Austin ISD Leans in to Win Back Families, Boost Enrollment
Every student counts
It is 8am, and the Joslin Elementary library is waiting, patiently, for elusive families.
It will be ready to welcome them when they come. For the adults, there are fliers advertising Joslin as "The Coolest Elementary School in South Austin," information sheets about the area's middle and high schools, coffee, and donuts. For the kids, there are Joslin folders and pencils and snacks and a big colorful play rug. Parent support specialists sit with computers, ready to register whoever walks in the door.
Balloons in blue and gold – the colors, of course, of the Joslin Jaguars – are embossed with the Joslin and Austin ISD logos and tied neatly to the legs of the standard-issue plastic folding table. Some, inflated with air instead of helium, roll enticingly around on the playmat floor, next to neatly piled boxes of Legos. They will stay that way almost all morning, waiting for future Joslin Jaguars to disrupt the quiet.
Near the door, in front of the student artwork plastered to the window, Joey Sisson and Karen Torres are also waiting. Sisson wears many hats at Joslin: parent, registrar, PTA president. And those are just her official titles. In her free time, like this sunny Wednesday morning over summer break, she is still at Joslin, ready to tell parents about her school. She is full of friendly anecdotes about her son, about Joslin's Spooktacular and Moon Festival, about the student-designed school T-shirts ("Keep Joslin Weird!" is her favorite) framed every year on the library wall.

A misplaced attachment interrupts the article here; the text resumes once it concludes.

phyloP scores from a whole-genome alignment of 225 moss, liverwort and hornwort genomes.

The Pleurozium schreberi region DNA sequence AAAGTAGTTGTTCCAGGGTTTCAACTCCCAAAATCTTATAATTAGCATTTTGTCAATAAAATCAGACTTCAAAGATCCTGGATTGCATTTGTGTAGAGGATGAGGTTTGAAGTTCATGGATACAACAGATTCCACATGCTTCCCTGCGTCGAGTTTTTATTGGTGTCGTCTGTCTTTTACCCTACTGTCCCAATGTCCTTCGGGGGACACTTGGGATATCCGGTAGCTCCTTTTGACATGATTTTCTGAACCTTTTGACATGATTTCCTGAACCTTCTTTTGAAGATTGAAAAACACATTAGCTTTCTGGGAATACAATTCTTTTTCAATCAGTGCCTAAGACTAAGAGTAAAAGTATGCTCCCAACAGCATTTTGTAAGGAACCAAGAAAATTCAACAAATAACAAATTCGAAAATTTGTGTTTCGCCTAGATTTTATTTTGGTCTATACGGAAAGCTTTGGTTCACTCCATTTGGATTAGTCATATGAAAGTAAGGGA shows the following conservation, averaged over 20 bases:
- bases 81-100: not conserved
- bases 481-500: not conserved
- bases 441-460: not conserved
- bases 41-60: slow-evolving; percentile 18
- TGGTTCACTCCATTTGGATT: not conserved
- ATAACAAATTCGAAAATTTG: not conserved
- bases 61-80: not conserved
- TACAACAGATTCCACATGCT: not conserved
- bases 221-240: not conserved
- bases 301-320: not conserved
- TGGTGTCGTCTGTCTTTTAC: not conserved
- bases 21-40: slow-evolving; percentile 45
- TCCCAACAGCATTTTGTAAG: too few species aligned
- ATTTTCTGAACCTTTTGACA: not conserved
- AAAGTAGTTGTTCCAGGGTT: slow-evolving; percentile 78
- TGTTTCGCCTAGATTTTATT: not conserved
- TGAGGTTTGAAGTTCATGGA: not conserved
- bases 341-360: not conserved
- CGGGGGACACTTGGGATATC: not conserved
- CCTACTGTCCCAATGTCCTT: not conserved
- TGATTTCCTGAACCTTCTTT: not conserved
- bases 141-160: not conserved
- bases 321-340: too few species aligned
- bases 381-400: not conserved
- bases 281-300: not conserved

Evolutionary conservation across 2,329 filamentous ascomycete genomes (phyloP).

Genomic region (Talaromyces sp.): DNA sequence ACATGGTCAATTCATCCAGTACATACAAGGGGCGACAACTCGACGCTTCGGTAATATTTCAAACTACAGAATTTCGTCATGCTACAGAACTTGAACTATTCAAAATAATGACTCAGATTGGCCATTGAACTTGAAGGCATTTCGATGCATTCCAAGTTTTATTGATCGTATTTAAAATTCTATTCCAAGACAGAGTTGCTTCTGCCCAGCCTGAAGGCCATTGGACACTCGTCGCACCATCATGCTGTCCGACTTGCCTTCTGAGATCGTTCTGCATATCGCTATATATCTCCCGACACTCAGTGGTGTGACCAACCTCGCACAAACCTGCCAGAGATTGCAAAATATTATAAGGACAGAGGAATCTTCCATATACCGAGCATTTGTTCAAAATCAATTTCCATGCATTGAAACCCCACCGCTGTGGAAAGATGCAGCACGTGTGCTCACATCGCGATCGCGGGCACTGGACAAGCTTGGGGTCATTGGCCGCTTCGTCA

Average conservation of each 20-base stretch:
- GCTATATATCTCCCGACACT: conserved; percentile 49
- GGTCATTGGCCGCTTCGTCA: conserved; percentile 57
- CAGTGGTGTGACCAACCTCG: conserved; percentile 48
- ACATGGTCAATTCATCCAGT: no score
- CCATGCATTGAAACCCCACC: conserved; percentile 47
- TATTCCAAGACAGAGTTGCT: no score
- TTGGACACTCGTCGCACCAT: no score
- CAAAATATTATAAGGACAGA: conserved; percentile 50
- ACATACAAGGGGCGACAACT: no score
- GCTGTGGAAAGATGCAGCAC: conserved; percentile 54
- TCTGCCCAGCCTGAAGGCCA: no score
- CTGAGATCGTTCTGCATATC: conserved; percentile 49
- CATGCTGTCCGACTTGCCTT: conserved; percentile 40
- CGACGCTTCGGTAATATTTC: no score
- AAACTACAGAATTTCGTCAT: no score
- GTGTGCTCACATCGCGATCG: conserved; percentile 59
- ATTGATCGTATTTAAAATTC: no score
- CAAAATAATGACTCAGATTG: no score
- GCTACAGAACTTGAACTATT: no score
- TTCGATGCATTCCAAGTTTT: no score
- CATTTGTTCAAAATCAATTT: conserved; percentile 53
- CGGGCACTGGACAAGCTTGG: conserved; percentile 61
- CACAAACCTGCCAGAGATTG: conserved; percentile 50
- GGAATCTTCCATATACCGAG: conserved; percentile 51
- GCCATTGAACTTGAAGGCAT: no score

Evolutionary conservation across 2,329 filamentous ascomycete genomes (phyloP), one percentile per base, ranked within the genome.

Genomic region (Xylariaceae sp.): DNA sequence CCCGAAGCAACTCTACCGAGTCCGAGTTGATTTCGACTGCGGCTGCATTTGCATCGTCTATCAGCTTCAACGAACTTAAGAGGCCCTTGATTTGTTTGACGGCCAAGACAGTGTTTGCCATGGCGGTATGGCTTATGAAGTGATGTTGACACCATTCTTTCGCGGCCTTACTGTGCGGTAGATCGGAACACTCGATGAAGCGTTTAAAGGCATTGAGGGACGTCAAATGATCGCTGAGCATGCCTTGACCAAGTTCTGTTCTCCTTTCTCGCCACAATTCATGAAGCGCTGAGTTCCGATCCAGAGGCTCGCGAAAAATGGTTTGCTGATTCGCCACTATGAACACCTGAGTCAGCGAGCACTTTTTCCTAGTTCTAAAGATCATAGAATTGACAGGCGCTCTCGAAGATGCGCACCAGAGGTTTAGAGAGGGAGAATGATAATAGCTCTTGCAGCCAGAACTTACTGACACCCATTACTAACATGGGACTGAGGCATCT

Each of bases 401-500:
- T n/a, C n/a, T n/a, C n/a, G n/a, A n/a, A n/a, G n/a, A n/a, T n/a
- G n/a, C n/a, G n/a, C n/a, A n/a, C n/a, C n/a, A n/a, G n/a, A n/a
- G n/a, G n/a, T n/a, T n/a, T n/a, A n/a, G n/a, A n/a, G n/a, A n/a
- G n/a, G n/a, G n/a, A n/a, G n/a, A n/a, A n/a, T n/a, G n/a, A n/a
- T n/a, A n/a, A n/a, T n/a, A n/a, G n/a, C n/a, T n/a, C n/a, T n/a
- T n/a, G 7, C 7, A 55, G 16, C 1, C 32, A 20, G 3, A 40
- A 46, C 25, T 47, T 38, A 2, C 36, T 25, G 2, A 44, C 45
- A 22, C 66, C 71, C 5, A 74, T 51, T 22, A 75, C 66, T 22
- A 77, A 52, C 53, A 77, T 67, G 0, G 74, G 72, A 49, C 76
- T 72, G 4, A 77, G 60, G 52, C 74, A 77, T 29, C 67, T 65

Torres, the "school improvement facilitator" and social media manager, does a little bit of everything. Over the past year, she's spent time reaching out to families, doing home visits, delivering iPads to students without devices to use at home, and trying to promote Joslin's new trilingual program (English, Spanish, and Mandarin), which launched with the help of a Texas Education Agency grant during the pandemic. This enrollment clinic is another effort to get the word out, to get kids on campus, and any news from families is good news.
Four families end up turning out. They are greeted and chitchatted and foldered and fliered and, yes, registered. They become the latest milestones toward achieving the Austin school district's main goal for the summer: Get lots of new students enrolled, fast.
This summer, all of AISD has come to terms with what its vulnerable campuses like Joslin have known for a while – enrollment is existential. And the district is betting big on people like Sisson, and schools like Joslin, being able to reclaim students from their competitors: charter schools and private schools and, for some, at-home schooling.